top of page

#41 Loneliness vs Solitude

You are going on a journey of self-discovery and self-love with me. Listen as I share my personal experiences and insights on transforming your relationship with yourself.

From understanding your thoughts to developing a strong sense of self-love.

I talk about my transition from being an extrovert to embracing introversion, and how it helped me recharge and build a more loving relationship with myself.

This episode is a treasure trove of wisdom and practical tips to help you realize that you are your own best friend.

Since you’re ready to become your favorite version of you, book a consult to learn more about joining my group starting August 2023!

"It has finally started to dawn on me that if I build a home within myself, a palace of peace created with my own awareness and love, this can be the refuge I have always been seeking." - Yung Pueblo

What you'll learn in this episode:

  • How to counter our thoughts with evidence

  • The transformative potential of a supportive community where we are heard, and uplifted

  • Become your own best friend by recognizing and questioning your thoughts

  • The importance of embracing your introversion as a tool for self-reflection

"It's incredible how brave you can be when you realize that you love yourself enough to exist in solitude. You don't need anyone to complete you. You never did. You were always complete."

Be sure to sign up for a consult to see if joining my August group is the right fit for you. Join us on this powerful journey to become your favorite you.

Listen to the full episode:

Read the full episode transcript

Hey, this is Melissa Parsons, and you are listening to the Your Favorite You Podcast. I'm a certified life coach with an advanced certification in deep dive coaching. The purpose of this podcast is to help brilliant women like you with beautiful brains create the life you've been dreaming of with intentions. My goal is to help you find your favorite version of you by teaching you how to treat yourself as your own best friend.

If this sounds incredible to you and you want practical tips on changing up how you treat yourself, then you're in the right place. Just so you know, I'm a huge fan of using all of the words available to me in the English language, so please proceed with caution if young ears are around.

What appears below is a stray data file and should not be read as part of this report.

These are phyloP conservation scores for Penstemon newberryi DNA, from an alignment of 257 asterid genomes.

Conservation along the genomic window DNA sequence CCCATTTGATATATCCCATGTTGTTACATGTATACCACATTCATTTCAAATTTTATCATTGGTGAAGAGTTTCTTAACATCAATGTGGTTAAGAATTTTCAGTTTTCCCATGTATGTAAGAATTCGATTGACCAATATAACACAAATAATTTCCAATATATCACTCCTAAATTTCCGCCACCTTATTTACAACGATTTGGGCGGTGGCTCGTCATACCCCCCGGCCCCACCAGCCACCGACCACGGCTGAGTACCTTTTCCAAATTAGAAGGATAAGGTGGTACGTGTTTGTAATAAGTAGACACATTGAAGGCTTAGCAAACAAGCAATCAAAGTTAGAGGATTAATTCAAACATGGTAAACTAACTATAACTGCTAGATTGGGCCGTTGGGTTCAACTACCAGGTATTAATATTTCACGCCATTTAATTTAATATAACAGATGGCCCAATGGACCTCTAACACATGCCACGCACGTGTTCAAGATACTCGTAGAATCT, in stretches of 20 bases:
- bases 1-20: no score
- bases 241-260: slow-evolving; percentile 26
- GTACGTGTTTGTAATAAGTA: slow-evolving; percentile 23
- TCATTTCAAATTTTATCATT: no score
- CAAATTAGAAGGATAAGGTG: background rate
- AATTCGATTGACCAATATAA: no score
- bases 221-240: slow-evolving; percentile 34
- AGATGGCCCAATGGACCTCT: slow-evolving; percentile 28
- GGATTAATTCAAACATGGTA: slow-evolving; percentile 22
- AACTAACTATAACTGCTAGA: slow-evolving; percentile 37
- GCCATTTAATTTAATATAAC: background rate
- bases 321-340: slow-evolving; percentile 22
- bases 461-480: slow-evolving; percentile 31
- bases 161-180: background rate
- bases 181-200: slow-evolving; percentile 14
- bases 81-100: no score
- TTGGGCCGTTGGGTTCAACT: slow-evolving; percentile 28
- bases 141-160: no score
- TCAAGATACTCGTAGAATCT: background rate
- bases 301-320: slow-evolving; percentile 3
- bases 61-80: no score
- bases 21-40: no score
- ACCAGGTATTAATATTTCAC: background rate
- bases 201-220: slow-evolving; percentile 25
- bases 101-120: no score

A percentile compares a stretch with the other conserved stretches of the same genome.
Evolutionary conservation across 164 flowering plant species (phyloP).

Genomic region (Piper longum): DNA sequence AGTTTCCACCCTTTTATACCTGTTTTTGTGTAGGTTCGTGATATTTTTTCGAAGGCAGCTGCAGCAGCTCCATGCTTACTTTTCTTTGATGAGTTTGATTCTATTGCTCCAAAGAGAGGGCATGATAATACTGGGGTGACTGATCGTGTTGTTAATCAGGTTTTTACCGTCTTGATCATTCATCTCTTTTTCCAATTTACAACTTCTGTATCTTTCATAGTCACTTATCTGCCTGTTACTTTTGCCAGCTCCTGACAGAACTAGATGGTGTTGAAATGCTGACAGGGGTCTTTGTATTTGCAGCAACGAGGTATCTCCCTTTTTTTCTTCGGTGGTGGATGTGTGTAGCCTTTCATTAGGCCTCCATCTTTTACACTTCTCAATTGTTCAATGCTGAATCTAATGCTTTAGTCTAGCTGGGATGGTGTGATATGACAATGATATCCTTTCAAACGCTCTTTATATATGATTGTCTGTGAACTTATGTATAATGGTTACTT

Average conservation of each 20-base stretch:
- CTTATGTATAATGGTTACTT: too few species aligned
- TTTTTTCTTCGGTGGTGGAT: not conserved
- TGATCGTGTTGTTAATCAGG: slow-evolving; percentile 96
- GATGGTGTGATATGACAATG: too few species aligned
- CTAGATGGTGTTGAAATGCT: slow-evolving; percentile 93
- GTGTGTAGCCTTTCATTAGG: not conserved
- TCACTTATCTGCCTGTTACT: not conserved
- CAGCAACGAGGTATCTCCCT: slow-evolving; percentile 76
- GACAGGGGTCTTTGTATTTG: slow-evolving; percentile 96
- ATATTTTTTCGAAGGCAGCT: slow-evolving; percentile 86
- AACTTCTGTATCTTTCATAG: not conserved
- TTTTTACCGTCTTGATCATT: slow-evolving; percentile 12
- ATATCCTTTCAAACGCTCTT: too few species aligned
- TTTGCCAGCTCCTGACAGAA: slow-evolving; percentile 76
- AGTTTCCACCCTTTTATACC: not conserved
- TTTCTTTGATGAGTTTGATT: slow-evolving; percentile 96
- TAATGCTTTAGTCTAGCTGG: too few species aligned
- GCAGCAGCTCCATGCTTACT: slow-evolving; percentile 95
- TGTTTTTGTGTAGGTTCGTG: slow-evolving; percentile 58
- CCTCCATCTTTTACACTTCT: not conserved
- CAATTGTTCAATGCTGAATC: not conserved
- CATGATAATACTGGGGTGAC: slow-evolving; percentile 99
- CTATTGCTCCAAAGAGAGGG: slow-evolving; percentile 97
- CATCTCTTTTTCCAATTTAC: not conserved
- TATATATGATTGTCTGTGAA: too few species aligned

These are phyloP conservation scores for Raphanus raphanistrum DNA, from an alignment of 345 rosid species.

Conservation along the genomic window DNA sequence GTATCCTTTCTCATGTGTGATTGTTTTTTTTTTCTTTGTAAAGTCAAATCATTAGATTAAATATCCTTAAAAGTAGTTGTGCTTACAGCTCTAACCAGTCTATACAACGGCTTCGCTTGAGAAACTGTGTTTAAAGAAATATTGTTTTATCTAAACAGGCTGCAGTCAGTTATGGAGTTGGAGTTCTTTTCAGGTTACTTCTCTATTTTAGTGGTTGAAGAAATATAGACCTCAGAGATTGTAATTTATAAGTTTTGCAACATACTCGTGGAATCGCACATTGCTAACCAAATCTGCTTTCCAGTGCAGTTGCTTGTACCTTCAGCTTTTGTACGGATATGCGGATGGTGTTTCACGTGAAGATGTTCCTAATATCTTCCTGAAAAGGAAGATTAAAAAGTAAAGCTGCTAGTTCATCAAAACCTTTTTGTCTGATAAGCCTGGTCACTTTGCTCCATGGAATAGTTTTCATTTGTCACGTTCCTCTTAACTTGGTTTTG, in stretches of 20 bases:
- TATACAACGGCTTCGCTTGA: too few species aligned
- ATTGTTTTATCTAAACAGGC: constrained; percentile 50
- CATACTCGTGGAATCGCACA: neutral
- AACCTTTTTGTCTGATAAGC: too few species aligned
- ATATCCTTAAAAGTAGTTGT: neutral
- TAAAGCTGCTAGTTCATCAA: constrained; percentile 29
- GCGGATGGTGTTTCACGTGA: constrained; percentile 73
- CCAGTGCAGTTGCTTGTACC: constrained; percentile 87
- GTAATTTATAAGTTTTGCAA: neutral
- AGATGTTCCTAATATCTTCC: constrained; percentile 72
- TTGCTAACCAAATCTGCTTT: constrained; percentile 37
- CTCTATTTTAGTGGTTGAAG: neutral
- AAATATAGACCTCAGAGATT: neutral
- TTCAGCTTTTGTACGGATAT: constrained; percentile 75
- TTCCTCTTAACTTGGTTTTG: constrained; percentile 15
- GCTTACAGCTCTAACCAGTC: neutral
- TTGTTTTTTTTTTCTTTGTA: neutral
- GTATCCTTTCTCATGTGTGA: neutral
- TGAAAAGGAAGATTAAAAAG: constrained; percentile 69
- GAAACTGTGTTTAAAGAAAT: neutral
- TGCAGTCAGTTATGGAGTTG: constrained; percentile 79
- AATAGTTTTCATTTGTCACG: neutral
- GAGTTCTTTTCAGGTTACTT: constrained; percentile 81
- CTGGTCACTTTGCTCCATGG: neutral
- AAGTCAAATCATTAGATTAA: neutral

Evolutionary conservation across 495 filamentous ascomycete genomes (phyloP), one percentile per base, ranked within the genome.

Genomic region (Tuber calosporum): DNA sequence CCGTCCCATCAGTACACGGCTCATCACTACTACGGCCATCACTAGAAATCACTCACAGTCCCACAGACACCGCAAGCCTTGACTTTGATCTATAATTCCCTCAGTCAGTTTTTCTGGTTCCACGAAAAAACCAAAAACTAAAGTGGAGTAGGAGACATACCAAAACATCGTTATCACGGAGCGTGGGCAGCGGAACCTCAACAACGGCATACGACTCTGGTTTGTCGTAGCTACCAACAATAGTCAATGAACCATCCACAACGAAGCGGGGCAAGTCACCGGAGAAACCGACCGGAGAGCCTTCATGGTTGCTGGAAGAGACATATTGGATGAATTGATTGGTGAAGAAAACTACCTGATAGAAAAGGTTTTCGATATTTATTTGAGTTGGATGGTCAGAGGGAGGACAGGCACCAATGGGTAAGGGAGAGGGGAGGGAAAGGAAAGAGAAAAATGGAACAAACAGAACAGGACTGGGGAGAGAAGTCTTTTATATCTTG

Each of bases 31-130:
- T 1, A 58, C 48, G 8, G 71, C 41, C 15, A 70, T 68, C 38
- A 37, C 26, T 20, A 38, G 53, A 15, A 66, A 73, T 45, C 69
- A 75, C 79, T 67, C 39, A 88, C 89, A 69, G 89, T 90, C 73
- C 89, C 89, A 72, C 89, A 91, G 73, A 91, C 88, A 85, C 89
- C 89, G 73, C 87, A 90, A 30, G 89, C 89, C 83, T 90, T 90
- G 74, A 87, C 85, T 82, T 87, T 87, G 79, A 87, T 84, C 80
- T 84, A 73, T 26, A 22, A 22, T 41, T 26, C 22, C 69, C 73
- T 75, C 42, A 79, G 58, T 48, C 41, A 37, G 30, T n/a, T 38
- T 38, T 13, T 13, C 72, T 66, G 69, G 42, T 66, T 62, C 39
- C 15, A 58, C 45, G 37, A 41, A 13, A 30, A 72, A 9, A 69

Well, hi there. Welcome back to Your Favorite You. I was inspired to write this podcast episode after I read a quote by Yung Pueblo. He says, quote, it has finally started to dawn on me that if I build a home within myself, a palace of peace created with my own awareness and love, this can be the refuge I have always been seeking.

I love that quote. Early on in my life, I would say that I mostly identified with being an extrovert. I found lots of joy in being around a lot of other people, and I'm still an extrovert in many ways. Just ask my introverted husband and son, I can literally talk to anyone embarrassing them by striking up conversations with others in restaurants, elevators, hallways, you name it.

This is a trade of mine that I do not see ever going away. I enjoy engaging with humanity. I enjoy exchanging stories, telling jokes, and showing interest in other people. I do admit that this wanting and needing to be around other people most of the time had something to do with not wanting to be with myself, not wanting to be with my thoughts about me.

My brain used to be a pretty mean place to live. I am not sure if it's a function of getting older, if it's a consequence of the stay-at-home orders during Covid, or if it is mostly because I've started to be nicer to myself that I have found the introverted side of me as time has gone on. It likely is a combination of all of these things, as with most things in life and probably things that I haven't even identified yet.

These days, I definitely recharge myself by being by myself with my own thoughts, reading my books, writing in my journal, meditating, sitting out in nature, in solitude. When I was younger, I recharged by being in groups of people, getting my interactions, my energy, rather from interactions with others.